Infiltration (Android Universe)

Android Infiltration

I played Infiltration earlier this month. It’s a board game from Fantasy Flight Games; it was designed by Donald X. Vaccarino (Dominion, Kingdom Builder). I liked it far more than I had anticipated. It can be hard to get me to sit still for board game, so successfully playing to the end of Infiltration is a bit of a big deal. Infiltration isn’t a board game—it’s a card game—but it had enough going on that it felt much more like a board game to me. Since it’s a card game with ingenious layout (space efficient and visually appealing) it doesn’t have the same massive footprint most board games do. If you’re willing to put the box somewhere else, you can probably cram it and four players around your average 4-seater IKEA kitchen table. Things it has going for it?

Potential for tense situations? Check.

Enough combined chance and strategic thinking required to make things unpredictable and interesting? Check.

More than one mechanic out to kill you or complicate your life? Yes.

Since I took Infiltration out for a stroll in two player, I tooled through the game in a much more relaxed manner than I think I would in a larger group. No using cards that could delay other players, and no outright trying to smoke my opponent. I’d heard Infiltration described as “Shadowrun the card game,” which isn’t all that disingenuous. Futuristic setting, corporate thievery, competitive criminals trying to make a big score, all while angling to get out alive and ahead of everyone else. Infiltration is part of the Android Universe, one of Fantasy Flight’s game line. Your basic murder filled, corrupt dystopian future. Turn up the blue LEDs, add a space elevator, sprinkle in some bad weather.

The victory condition for Infiltration is simple: don’t get busted by cops, ran to ground by corporate security, and escape with more sensitive data than your opponents. Think Leverage, but you’re all against each other! In order to get those sweet, sweet files you have to explore a secure corporate facility. Due to the magic of card shuffling, this means your facility starts face down, and you have no way to plan for the next unknown room. Maybe it’s a lab with some techs in. Could be the room you finally run into security! The game and your fellow players provide a plethora of unknown variables and complications, so the game isn’t exactly calm.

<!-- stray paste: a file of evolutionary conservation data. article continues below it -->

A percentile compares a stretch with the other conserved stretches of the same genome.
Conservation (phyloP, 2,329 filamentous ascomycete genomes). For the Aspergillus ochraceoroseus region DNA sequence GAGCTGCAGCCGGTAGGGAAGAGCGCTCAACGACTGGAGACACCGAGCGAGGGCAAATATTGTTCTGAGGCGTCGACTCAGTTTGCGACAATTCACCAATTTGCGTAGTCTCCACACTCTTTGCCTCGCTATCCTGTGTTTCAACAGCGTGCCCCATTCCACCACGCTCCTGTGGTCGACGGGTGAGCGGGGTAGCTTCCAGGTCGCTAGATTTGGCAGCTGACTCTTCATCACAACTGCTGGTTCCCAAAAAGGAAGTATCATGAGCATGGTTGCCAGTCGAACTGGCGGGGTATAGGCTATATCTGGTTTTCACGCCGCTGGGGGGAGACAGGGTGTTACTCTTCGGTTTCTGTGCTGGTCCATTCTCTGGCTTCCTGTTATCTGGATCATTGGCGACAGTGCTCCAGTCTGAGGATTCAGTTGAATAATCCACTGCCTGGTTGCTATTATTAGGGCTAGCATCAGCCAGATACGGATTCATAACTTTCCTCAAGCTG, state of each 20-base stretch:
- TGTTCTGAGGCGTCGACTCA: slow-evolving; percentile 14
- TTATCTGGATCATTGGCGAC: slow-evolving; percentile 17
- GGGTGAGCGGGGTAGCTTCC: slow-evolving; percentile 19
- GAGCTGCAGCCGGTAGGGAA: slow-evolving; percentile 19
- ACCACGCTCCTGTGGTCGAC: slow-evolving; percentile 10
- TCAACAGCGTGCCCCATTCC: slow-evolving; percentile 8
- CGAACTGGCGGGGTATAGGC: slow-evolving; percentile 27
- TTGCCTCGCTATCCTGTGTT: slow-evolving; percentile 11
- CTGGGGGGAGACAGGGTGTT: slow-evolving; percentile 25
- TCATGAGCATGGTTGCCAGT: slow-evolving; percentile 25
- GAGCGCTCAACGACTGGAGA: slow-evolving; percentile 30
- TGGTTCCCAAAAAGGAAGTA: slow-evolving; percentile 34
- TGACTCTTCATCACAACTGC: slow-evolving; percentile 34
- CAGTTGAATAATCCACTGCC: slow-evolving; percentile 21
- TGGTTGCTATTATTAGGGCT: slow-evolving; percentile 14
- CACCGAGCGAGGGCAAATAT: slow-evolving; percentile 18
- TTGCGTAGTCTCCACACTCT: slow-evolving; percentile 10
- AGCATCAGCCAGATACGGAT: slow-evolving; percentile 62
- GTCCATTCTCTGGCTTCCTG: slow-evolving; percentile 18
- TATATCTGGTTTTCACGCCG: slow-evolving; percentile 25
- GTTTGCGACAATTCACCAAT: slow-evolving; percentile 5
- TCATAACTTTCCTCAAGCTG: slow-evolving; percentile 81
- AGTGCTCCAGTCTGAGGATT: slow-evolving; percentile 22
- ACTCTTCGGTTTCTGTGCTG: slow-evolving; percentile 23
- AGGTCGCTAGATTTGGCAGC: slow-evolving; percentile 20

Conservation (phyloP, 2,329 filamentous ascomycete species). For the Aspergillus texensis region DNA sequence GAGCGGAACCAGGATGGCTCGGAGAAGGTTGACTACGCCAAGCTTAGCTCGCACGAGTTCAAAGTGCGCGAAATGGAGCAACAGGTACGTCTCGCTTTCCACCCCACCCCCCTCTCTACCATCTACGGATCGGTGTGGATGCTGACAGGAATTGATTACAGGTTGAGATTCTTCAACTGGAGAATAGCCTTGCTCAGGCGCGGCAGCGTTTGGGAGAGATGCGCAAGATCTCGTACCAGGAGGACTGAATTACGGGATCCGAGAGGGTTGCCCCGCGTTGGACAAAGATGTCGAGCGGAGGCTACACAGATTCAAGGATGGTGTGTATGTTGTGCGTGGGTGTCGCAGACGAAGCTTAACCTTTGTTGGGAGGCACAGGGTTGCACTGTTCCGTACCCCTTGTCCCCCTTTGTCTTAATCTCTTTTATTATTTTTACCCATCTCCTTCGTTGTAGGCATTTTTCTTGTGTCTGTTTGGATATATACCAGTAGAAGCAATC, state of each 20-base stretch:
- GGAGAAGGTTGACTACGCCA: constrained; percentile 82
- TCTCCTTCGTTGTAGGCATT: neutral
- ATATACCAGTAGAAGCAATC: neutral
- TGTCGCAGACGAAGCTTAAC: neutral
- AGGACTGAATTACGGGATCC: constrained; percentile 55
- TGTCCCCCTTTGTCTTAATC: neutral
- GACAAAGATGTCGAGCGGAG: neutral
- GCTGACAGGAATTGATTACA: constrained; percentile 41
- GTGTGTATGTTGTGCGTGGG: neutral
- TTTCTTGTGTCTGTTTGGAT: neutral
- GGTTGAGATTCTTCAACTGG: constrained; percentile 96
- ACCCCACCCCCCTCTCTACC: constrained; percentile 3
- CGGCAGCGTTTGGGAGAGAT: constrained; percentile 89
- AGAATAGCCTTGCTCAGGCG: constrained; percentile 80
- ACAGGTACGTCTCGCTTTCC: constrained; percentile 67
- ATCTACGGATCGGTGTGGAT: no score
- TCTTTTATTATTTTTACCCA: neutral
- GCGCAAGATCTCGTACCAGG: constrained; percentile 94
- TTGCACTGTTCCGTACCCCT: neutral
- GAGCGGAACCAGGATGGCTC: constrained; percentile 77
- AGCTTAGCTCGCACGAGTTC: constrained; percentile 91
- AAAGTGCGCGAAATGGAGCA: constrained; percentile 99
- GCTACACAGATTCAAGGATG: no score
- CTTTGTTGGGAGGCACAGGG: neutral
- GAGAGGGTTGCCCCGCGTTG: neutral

I pushed my luck pretty hard while exploring the building, because I decided to run the very real risk of being deep in the building when the authorities showed up: there’s a proximity counter that tells you just how close to hosed you are. It goes up. You also roll on it every turn, so it does a cha-cha that’ll make your heart race.

It does eventually run out.

But winning. Infiltration presses the bad gambler urge to keep going, even when it’s bad for you, to its absolute edge. Definitely the first game I’ve played in awhile that courts that strategically bad, poor impulse control illogical conclusion that no, really, totally worth continuing to press your luck this close to going bust.

So how did my first game go? I lost. Horribly. In retrospect, I can admit that, perhaps I should have used those buckyballs. Next time around, I’ll play with a few more folks and see who walks away.


Don’t have a FLGS (friendly local game store) nearby? You can find Infiltration on the Fantasy Flight Games website.



About l

L is a freelancer currently working as a writer, editor, journalist and game designer. She hauls a suitcase decorated in stickers as she blogs, travels, and tours. She makes her home in Washington, California, and wherever the tour stopped last night. You can follow L on twitter (@lilyorit )

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